November 2002; New York Public Library
I have been invited to install TextArc in one of New York's most beautiful reading rooms: the Rose Reading Room in the main branch at 42nd Street. I have also been invited to lecture at its opening. The one I'm installing will be on a 50" touch screen plasma panel, tuned to support conversations between people rather than the solo text exploration this site was built for.

The project is partially supported by a grant from New York State Council for the Arts, which I received as an individual artist with support from ASCI. (Thanks Cynthia!)

October 28-29, 2002; IEEE InfoVis 02
I've had two posters accepted at this well respected international conference on information visualization. One on TextArc itself, and another on my "Illuminated Diagrams" approach of using print for its incredible information density, and using a projector as a "smart spotlight" to direct peoples' attention and add interaction.

September 16; Whitney Museum of American Art
Curator Christiane Paul saw TextArc when I spoke about it at Database Cultures and commissioned me to participate in CODeDOC, an exhibition on their on-line ARTPORT gallery. The project was to write code that "moves three points in space," but the focus was on the process: the source code itself would be visible to viewers, and artists were invited to comment on one another's work.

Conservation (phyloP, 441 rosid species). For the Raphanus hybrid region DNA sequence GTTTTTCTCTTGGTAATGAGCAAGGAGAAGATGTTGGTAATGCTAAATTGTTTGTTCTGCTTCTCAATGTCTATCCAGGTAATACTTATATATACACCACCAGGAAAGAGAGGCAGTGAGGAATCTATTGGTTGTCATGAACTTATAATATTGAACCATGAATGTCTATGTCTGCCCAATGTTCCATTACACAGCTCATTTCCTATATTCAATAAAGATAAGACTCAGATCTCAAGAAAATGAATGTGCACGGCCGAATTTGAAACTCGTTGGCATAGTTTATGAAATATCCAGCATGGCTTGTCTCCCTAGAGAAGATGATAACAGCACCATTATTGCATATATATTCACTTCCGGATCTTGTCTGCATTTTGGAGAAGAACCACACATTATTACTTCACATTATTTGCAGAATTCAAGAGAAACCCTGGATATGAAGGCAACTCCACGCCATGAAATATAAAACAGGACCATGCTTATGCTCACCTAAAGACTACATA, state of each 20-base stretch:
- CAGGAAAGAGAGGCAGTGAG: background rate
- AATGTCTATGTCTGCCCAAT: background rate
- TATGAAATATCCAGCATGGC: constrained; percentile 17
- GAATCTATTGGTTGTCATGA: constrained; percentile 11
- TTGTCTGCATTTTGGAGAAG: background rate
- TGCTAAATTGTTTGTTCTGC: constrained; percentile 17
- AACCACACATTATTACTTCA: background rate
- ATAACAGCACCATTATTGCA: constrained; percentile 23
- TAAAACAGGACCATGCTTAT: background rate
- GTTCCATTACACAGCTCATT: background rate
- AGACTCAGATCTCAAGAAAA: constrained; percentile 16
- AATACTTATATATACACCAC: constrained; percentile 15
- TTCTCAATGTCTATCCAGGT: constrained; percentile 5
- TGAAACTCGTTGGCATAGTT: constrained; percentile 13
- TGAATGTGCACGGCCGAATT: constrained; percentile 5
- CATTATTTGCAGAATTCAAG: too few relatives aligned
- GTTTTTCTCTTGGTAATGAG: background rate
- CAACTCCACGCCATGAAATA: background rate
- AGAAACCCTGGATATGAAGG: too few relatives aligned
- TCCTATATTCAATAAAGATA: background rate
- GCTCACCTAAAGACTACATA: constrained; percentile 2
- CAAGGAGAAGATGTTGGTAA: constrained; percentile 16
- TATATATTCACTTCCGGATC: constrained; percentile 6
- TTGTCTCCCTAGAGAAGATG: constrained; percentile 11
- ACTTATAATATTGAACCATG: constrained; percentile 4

I chose to directly address Chriatiane's curatorial intent, so this isn't TextArc, but it shares an approach and visual/interactive vocabulary. My code read itself in as source material, and "comments" on itself; I move three points in "code space:"

  • The Insertion Point
    (how I wrote the code--character by character)
  • The Fixation Point
    (how someone might read it--word by word)
  • The Execution Point
    (how the computer executes it--line by line)
Then I modified the code to "comment" on the work of two other artists, Martin Wattenberg and Scott Snibbe. Fun stuff.

It opened on September 16, 2002, and was the subject of an article by Matthew Mirapaul in the New York Times that same day. The article called the "remixes" by Martin's and me the "the site's most remarkable works."

September 12-15, 2002; Banff Centre for the Arts
Another discussion at a summit meeting called "Quintessence: The Clumpy Matter of Art, Science and Math Visualization." Invited by Sara Diamond, Director of the Banff New Media Institute.

July 2002; SIGGRAPH 02 Working Artist
Thanks for the overly generous support from the SIGGRAPH Art Show (where I was a "working artist"—actually printing and tweaking the work based on attendee feedback), Roland (who loaned a gorgeous 8 ink 55" printer and donated supplies), and SMART Technologies (who loaned 2 50" plasma display touch screens).

It was an excellent week. I got great feedback from hundreds of attendees, and the space was beautiful. Gene Cooper of Four Chambers Studios documented it in these gorgeous cylindrical photos:

Get QuickTime VR here if you don't have it. I was surprised at how much difference the interactively moving view angle makes. Try it!

May 23, 2002; Thundergulch Dialogues: Database Cultures
Wayne Ashley invited me to talk about TectArc and other information visualization work in the context of databases. Here's the original e-mail invitation.

August, 2001; Banff Centre for the Arts
First informal showing at the Unforgiving Memory summit, invited by Sara Diamond, Director of the Banff New Media Institute.